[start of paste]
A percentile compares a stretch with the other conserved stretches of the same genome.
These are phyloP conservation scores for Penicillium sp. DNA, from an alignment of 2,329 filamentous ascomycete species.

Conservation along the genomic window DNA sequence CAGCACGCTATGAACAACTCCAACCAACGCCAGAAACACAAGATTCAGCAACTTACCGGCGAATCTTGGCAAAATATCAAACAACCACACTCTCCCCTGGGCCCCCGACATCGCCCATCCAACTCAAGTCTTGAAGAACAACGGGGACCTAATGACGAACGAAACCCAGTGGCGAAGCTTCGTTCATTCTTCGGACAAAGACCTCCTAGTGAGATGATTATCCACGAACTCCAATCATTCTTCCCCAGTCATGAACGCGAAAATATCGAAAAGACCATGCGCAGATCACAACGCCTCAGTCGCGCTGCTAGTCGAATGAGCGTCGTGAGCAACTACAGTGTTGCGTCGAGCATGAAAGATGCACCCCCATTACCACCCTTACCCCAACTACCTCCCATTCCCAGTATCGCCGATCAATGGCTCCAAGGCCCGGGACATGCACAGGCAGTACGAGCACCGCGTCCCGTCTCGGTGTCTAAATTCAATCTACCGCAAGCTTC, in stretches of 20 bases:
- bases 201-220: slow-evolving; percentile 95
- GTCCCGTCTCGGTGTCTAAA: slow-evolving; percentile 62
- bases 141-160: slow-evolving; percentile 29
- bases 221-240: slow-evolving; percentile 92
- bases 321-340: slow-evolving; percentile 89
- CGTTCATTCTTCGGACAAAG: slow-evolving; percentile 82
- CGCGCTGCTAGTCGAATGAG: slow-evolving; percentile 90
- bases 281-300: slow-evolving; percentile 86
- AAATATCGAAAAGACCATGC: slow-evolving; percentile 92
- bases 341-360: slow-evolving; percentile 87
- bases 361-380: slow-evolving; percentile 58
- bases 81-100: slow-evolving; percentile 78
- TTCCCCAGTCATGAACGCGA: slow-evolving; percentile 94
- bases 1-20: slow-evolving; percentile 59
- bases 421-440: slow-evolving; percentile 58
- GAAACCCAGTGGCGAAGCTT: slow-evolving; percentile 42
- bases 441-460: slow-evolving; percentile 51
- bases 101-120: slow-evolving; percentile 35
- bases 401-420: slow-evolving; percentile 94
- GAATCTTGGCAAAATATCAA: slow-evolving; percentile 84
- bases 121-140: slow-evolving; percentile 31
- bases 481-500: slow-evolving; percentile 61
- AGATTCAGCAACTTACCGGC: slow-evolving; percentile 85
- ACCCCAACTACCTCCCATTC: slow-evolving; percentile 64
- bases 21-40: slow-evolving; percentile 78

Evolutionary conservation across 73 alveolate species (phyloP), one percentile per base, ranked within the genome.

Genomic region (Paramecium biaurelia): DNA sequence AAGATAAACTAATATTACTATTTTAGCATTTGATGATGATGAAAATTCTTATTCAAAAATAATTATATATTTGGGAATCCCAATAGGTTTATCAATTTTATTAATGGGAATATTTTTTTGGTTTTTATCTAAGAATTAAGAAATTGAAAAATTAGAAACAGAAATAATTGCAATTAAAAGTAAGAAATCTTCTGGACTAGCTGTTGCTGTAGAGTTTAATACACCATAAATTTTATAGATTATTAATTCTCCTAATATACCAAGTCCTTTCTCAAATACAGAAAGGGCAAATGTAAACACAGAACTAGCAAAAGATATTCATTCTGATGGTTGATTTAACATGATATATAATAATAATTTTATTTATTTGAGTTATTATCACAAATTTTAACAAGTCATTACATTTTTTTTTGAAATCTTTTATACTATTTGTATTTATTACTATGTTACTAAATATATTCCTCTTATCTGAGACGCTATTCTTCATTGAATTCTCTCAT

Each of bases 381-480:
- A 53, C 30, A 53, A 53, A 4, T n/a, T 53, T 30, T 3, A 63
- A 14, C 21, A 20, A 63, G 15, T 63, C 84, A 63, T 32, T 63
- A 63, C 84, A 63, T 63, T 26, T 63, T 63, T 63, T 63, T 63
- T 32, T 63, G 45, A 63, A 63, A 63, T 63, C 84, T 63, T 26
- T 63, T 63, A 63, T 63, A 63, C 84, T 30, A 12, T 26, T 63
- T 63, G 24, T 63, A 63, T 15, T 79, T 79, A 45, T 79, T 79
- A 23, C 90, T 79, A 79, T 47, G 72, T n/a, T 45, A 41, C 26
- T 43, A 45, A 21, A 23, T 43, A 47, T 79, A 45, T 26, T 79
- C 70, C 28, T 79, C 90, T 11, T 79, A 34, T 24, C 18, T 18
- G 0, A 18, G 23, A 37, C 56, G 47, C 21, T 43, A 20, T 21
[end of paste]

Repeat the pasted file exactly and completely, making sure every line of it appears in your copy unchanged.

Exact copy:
A percentile compares a stretch with the other conserved stretches of the same genome.
These are phyloP conservation scores for Penicillium sp. DNA, from an alignment of 2,329 filamentous ascomycete species.

Conservation along the genomic window DNA sequence CAGCACGCTATGAACAACTCCAACCAACGCCAGAAACACAAGATTCAGCAACTTACCGGCGAATCTTGGCAAAATATCAAACAACCACACTCTCCCCTGGGCCCCCGACATCGCCCATCCAACTCAAGTCTTGAAGAACAACGGGGACCTAATGACGAACGAAACCCAGTGGCGAAGCTTCGTTCATTCTTCGGACAAAGACCTCCTAGTGAGATGATTATCCACGAACTCCAATCATTCTTCCCCAGTCATGAACGCGAAAATATCGAAAAGACCATGCGCAGATCACAACGCCTCAGTCGCGCTGCTAGTCGAATGAGCGTCGTGAGCAACTACAGTGTTGCGTCGAGCATGAAAGATGCACCCCCATTACCACCCTTACCCCAACTACCTCCCATTCCCAGTATCGCCGATCAATGGCTCCAAGGCCCGGGACATGCACAGGCAGTACGAGCACCGCGTCCCGTCTCGGTGTCTAAATTCAATCTACCGCAAGCTTC, in stretches of 20 bases:
- bases 201-220: slow-evolving; percentile 95
- GTCCCGTCTCGGTGTCTAAA: slow-evolving; percentile 62
- bases 141-160: slow-evolving; percentile 29
- bases 221-240: slow-evolving; percentile 92
- bases 321-340: slow-evolving; percentile 89
- CGTTCATTCTTCGGACAAAG: slow-evolving; percentile 82
- CGCGCTGCTAGTCGAATGAG: slow-evolving; percentile 90
- bases 281-300: slow-evolving; percentile 86
- AAATATCGAAAAGACCATGC: slow-evolving; percentile 92
- bases 341-360: slow-evolving; percentile 87
- bases 361-380: slow-evolving; percentile 58
- bases 81-100: slow-evolving; percentile 78
- TTCCCCAGTCATGAACGCGA: slow-evolving; percentile 94
- bases 1-20: slow-evolving; percentile 59
- bases 421-440: slow-evolving; percentile 58
- GAAACCCAGTGGCGAAGCTT: slow-evolving; percentile 42
- bases 441-460: slow-evolving; percentile 51
- bases 101-120: slow-evolving; percentile 35
- bases 401-420: slow-evolving; percentile 94
- GAATCTTGGCAAAATATCAA: slow-evolving; percentile 84
- bases 121-140: slow-evolving; percentile 31
- bases 481-500: slow-evolving; percentile 61
- AGATTCAGCAACTTACCGGC: slow-evolving; percentile 85
- ACCCCAACTACCTCCCATTC: slow-evolving; percentile 64
- bases 21-40: slow-evolving; percentile 78

Evolutionary conservation across 73 alveolate species (phyloP), one percentile per base, ranked within the genome.

Genomic region (Paramecium biaurelia): DNA sequence AAGATAAACTAATATTACTATTTTAGCATTTGATGATGATGAAAATTCTTATTCAAAAATAATTATATATTTGGGAATCCCAATAGGTTTATCAATTTTATTAATGGGAATATTTTTTTGGTTTTTATCTAAGAATTAAGAAATTGAAAAATTAGAAACAGAAATAATTGCAATTAAAAGTAAGAAATCTTCTGGACTAGCTGTTGCTGTAGAGTTTAATACACCATAAATTTTATAGATTATTAATTCTCCTAATATACCAAGTCCTTTCTCAAATACAGAAAGGGCAAATGTAAACACAGAACTAGCAAAAGATATTCATTCTGATGGTTGATTTAACATGATATATAATAATAATTTTATTTATTTGAGTTATTATCACAAATTTTAACAAGTCATTACATTTTTTTTTGAAATCTTTTATACTATTTGTATTTATTACTATGTTACTAAATATATTCCTCTTATCTGAGACGCTATTCTTCATTGAATTCTCTCAT

Each of bases 381-480:
- A 53, C 30, A 53, A 53, A 4, T n/a, T 53, T 30, T 3, A 63
- A 14, C 21, A 20, A 63, G 15, T 63, C 84, A 63, T 32, T 63
- A 63, C 84, A 63, T 63, T 26, T 63, T 63, T 63, T 63, T 63
- T 32, T 63, G 45, A 63, A 63, A 63, T 63, C 84, T 63, T 26
- T 63, T 63, A 63, T 63, A 63, C 84, T 30, A 12, T 26, T 63
- T 63, G 24, T 63, A 63, T 15, T 79, T 79, A 45, T 79, T 79
- A 23, C 90, T 79, A 79, T 47, G 72, T n/a, T 45, A 41, C 26
- T 43, A 45, A 21, A 23, T 43, A 47, T 79, A 45, T 26, T 79
- C 70, C 28, T 79, C 90, T 11, T 79, A 34, T 24, C 18, T 18
- G 0, A 18, G 23, A 37, C 56, G 47, C 21, T 43, A 20, T 21